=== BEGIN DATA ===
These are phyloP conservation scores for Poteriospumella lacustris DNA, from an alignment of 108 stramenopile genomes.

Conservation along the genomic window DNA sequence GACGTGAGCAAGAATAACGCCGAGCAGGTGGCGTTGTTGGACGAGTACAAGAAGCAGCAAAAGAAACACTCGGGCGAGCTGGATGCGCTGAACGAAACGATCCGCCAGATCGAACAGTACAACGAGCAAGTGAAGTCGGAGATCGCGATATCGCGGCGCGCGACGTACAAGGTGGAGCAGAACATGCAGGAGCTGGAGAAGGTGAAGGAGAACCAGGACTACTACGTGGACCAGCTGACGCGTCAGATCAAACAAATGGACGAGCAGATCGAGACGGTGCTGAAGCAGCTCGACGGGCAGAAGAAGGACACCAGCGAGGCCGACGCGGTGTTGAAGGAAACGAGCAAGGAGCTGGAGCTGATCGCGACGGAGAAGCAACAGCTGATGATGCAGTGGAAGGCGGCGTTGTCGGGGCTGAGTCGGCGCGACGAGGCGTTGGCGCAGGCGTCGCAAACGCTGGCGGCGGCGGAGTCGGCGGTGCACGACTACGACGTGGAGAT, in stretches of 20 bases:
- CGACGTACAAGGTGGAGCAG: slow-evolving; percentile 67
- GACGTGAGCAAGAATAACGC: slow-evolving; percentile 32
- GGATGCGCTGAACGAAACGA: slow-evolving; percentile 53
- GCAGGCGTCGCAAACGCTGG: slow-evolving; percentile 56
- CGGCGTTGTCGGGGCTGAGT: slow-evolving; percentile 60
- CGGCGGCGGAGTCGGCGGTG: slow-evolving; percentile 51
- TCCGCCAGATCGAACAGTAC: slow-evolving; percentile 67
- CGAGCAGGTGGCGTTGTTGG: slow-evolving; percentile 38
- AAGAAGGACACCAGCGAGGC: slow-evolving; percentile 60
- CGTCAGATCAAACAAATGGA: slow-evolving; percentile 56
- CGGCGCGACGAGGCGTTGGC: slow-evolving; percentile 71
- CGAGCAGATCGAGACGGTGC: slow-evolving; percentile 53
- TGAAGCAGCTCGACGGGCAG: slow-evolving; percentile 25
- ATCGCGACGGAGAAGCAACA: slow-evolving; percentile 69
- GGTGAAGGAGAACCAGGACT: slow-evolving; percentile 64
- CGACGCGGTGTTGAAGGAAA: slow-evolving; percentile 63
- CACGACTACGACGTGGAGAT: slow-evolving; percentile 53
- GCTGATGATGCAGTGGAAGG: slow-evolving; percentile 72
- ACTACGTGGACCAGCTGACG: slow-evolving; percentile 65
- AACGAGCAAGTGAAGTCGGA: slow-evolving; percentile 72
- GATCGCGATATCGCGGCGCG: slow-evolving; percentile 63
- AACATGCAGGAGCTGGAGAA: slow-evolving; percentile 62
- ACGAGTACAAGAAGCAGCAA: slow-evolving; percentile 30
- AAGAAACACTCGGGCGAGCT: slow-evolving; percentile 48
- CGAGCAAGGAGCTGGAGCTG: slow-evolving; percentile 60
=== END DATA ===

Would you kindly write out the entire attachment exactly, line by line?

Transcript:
These are phyloP conservation scores for Poteriospumella lacustris DNA, from an alignment of 108 stramenopile genomes.

Conservation along the genomic window DNA sequence GACGTGAGCAAGAATAACGCCGAGCAGGTGGCGTTGTTGGACGAGTACAAGAAGCAGCAAAAGAAACACTCGGGCGAGCTGGATGCGCTGAACGAAACGATCCGCCAGATCGAACAGTACAACGAGCAAGTGAAGTCGGAGATCGCGATATCGCGGCGCGCGACGTACAAGGTGGAGCAGAACATGCAGGAGCTGGAGAAGGTGAAGGAGAACCAGGACTACTACGTGGACCAGCTGACGCGTCAGATCAAACAAATGGACGAGCAGATCGAGACGGTGCTGAAGCAGCTCGACGGGCAGAAGAAGGACACCAGCGAGGCCGACGCGGTGTTGAAGGAAACGAGCAAGGAGCTGGAGCTGATCGCGACGGAGAAGCAACAGCTGATGATGCAGTGGAAGGCGGCGTTGTCGGGGCTGAGTCGGCGCGACGAGGCGTTGGCGCAGGCGTCGCAAACGCTGGCGGCGGCGGAGTCGGCGGTGCACGACTACGACGTGGAGAT, in stretches of 20 bases:
- CGACGTACAAGGTGGAGCAG: slow-evolving; percentile 67
- GACGTGAGCAAGAATAACGC: slow-evolving; percentile 32
- GGATGCGCTGAACGAAACGA: slow-evolving; percentile 53
- GCAGGCGTCGCAAACGCTGG: slow-evolving; percentile 56
- CGGCGTTGTCGGGGCTGAGT: slow-evolving; percentile 60
- CGGCGGCGGAGTCGGCGGTG: slow-evolving; percentile 51
- TCCGCCAGATCGAACAGTAC: slow-evolving; percentile 67
- CGAGCAGGTGGCGTTGTTGG: slow-evolving; percentile 38
- AAGAAGGACACCAGCGAGGC: slow-evolving; percentile 60
- CGTCAGATCAAACAAATGGA: slow-evolving; percentile 56
- CGGCGCGACGAGGCGTTGGC: slow-evolving; percentile 71
- CGAGCAGATCGAGACGGTGC: slow-evolving; percentile 53
- TGAAGCAGCTCGACGGGCAG: slow-evolving; percentile 25
- ATCGCGACGGAGAAGCAACA: slow-evolving; percentile 69
- GGTGAAGGAGAACCAGGACT: slow-evolving; percentile 64
- CGACGCGGTGTTGAAGGAAA: slow-evolving; percentile 63
- CACGACTACGACGTGGAGAT: slow-evolving; percentile 53
- GCTGATGATGCAGTGGAAGG: slow-evolving; percentile 72
- ACTACGTGGACCAGCTGACG: slow-evolving; percentile 65
- AACGAGCAAGTGAAGTCGGA: slow-evolving; percentile 72
- GATCGCGATATCGCGGCGCG: slow-evolving; percentile 63
- AACATGCAGGAGCTGGAGAA: slow-evolving; percentile 62
- ACGAGTACAAGAAGCAGCAA: slow-evolving; percentile 30
- AAGAAACACTCGGGCGAGCT: slow-evolving; percentile 48
- CGAGCAAGGAGCTGGAGCTG: slow-evolving; percentile 60